Wani’s elimination was thus critical for the security forces. And Omar Abdullah, former Chief Minister of J&K, was surely wrong when he claimed that Wani would be more dangerous after death. He tweeted:
This is the moderate trying to avoid being the target of terrorists. Abdullah is wrong for many reasons.
One, as Islamic State’s initial success shows, it did not need martyrs to recruit people to the cause of terror. A capacity for violence and a show of strength was enough. Social media-based propaganda, often doctored with loads of untruth, entices unsuspecting youths to the cause of jihad. Or why else would 15-20 people from far-away Kerala disappear, presumably to join Islamic State? The Islamist-separatist movement in Kashmir Valley has learnt valuable lessons from Islamic State. Which is why it is too dangerous to be treated with kid gloves.
Two, showing weakness to murderous jihadis is the worst thing you can do. They can only be overcome by force and effective intelligence to eliminate the kingpins one by one. This should be backed by effective counter-propaganda to prevent others from seeking glory in terrorism. If Wani can create a heroic narrative based on half-truths, surely the security forces can do the same? The war must be joined at the level of propaganda too.
Three, Wani became a hero in death only because his funeral became a media event. Future killings of popular terrorists should not involve the handing over of their bodies to their families. The families can be asked to come for a quiet burial inside a jail, and if they refuse, the bodies can be buried at sea, like Osama bin Laden.
Four, Wani is not just a separatist, he is an Islamist. The Kashmir movement is no longer about azaadi or separatism; it is about eliminating non-Muslims from the Valley, if not the whole of J&K. Hurriyat leader Syed Ali Shah Geelani wants Sharia in Kashmir, not Kashmiriyat. This is why the post-Wani funeral crowds targeted Pandits, who had nothing to do with his killing. It is significant that Wani’s father said he was a “martyr in the service of Allah,” and not “azaad Kashmir”. Islamism is antithetical to secular India. It has to be contained and defeated. The “azaadi” cry is now about communal bigotry, not Kashmiri independence.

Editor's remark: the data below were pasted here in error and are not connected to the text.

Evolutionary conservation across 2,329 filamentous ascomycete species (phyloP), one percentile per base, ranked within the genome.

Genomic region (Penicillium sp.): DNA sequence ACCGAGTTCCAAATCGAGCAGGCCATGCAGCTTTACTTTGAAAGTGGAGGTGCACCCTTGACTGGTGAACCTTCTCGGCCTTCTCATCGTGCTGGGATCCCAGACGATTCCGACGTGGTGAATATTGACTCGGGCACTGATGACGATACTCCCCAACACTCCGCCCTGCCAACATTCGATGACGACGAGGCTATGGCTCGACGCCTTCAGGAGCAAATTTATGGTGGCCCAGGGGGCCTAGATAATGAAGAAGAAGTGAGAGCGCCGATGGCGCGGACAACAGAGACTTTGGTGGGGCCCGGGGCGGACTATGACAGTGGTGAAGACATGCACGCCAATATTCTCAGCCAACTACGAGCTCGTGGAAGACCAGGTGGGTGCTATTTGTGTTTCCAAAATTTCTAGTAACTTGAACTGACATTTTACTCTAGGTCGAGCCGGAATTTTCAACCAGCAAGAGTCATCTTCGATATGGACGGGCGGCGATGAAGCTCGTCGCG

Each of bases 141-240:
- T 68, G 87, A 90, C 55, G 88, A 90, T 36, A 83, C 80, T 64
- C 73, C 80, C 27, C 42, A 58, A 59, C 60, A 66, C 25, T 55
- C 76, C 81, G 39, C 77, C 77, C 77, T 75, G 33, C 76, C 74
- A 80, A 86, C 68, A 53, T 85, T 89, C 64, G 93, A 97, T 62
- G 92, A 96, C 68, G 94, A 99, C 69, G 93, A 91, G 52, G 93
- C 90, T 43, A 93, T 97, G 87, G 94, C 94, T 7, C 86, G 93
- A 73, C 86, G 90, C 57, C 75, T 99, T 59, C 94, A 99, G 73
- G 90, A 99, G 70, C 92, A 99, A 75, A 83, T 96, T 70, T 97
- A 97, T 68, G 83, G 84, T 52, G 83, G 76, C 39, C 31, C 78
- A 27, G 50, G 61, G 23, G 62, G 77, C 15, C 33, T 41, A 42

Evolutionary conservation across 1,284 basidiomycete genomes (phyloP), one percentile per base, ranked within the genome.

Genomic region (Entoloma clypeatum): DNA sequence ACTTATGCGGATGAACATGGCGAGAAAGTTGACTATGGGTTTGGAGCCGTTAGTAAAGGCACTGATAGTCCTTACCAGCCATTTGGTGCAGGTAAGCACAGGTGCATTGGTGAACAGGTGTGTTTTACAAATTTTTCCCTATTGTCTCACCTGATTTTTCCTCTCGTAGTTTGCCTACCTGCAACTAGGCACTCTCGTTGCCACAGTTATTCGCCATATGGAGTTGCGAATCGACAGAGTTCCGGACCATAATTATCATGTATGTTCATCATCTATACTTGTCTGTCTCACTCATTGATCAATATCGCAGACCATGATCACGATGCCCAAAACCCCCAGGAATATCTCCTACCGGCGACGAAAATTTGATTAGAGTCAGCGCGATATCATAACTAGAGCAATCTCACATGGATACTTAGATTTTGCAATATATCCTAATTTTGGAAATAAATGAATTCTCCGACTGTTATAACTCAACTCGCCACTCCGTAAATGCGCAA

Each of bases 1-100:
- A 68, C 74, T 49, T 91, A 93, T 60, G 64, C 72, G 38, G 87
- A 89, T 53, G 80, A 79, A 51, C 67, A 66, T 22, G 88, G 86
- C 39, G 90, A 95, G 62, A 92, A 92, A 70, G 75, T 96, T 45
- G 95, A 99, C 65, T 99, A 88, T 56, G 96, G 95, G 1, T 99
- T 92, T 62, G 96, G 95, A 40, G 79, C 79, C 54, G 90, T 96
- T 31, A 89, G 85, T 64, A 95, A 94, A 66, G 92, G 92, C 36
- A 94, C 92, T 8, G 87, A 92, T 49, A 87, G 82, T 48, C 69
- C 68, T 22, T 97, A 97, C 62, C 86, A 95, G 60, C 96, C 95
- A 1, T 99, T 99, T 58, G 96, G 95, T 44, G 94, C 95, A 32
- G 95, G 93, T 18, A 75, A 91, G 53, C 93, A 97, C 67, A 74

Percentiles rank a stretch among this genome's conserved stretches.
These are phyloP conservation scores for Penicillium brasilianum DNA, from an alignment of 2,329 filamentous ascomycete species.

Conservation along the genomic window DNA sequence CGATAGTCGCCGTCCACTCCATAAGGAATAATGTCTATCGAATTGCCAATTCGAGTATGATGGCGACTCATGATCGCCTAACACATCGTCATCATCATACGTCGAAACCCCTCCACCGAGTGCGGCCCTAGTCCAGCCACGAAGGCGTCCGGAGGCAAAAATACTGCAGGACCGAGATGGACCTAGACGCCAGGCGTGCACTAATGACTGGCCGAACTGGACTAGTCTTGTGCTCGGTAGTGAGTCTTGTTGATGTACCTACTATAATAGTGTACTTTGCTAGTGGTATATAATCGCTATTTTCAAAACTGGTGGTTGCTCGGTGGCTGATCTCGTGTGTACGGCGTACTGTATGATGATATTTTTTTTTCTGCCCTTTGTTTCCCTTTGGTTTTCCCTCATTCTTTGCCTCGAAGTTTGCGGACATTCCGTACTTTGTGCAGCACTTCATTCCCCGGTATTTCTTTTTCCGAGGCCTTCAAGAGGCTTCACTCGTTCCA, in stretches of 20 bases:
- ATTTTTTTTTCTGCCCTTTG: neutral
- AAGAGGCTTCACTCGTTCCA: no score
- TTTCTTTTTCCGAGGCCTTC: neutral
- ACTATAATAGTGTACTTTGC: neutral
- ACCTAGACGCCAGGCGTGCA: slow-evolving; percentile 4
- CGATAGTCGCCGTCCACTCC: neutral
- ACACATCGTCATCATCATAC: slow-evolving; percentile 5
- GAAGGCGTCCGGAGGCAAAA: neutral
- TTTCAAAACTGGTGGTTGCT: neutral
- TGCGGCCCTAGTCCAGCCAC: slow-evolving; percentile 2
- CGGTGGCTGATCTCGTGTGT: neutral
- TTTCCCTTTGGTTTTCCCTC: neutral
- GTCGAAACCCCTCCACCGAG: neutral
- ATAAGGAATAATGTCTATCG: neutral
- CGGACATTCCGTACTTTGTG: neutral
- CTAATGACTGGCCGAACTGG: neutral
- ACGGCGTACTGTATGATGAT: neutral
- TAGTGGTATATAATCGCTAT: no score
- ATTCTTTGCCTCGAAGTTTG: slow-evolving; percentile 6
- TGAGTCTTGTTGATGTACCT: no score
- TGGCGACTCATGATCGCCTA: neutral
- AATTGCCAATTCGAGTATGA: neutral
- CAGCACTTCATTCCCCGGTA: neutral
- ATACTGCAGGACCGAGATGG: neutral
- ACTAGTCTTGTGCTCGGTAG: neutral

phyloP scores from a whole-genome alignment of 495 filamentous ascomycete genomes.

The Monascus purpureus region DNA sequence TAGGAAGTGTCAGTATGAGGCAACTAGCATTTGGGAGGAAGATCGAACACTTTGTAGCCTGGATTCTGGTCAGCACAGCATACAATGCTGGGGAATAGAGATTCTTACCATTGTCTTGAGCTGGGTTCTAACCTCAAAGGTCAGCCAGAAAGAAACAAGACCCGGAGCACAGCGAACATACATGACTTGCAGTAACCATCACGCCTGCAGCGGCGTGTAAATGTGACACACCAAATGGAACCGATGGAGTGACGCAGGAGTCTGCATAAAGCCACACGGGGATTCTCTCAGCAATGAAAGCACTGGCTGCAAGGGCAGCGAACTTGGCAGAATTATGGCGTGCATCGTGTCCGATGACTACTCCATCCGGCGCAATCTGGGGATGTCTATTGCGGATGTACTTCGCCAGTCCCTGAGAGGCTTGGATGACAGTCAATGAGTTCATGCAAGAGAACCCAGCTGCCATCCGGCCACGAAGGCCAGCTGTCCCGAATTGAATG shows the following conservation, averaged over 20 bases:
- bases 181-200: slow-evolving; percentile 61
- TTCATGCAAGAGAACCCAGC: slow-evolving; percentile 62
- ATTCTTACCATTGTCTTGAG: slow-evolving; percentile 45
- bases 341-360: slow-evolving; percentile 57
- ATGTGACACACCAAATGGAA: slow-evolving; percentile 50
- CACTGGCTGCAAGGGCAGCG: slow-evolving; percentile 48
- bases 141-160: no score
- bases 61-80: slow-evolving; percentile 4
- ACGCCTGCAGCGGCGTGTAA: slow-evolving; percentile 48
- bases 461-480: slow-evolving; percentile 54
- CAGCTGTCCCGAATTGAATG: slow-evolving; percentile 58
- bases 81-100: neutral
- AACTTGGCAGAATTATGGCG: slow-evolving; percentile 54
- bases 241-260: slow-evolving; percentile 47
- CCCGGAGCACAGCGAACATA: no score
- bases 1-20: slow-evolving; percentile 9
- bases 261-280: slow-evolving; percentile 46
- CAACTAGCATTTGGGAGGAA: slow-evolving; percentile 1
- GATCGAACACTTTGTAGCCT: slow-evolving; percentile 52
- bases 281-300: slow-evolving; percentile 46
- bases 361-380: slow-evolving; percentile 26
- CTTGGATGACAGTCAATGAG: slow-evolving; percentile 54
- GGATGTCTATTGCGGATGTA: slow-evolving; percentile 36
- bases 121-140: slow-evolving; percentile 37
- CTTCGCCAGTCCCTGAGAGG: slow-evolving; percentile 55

So what should India do now?
#1: The first need is intelligence. We have to invest large sums of money in buying and generating both human and electronic intelligence so that we are a step ahead of the jihadis.
#2: We have to move out of a defensive mindset and turn aggressive. This does not mean more use of the army, but less. Terrorism cannot be defeated by the army; it needs a mobile and agile special police force that operates like a guerrilla counter-insurgency outfit. Andhra defeated the Maoists with its Greyhounds. KPS Gill defeated the Kahlistani militants with his police force that used unorthodox methods to tackle terror. When terror is homegrown, the terrorists themselves are vulnerable, as they have families in the same place where they create mayhem. So while the army is slowly withdrawn to the barracks and the borders, special police forces need to be created to neutralise the terrorists one by one. Wani is only the beginning, not the end.
#3: Political moves to end Kashmiri alienation need to be accompanied by hints of changing laws to allow Indians to settle in Kashmir. This move will have support in the rest of India, even if they are opposed in the Valley itself. Threats to change the demography over the next 25 years are important to send a message that terrorism will not be allowed to succeed.
The stakes are high for India in Jammu & Kashmir. If we lose this battle, we have lost the soul of secular India. It is not about a piece of real estate. Kashmir is where the idea of Pakistan should be comprehensively defeated and buried.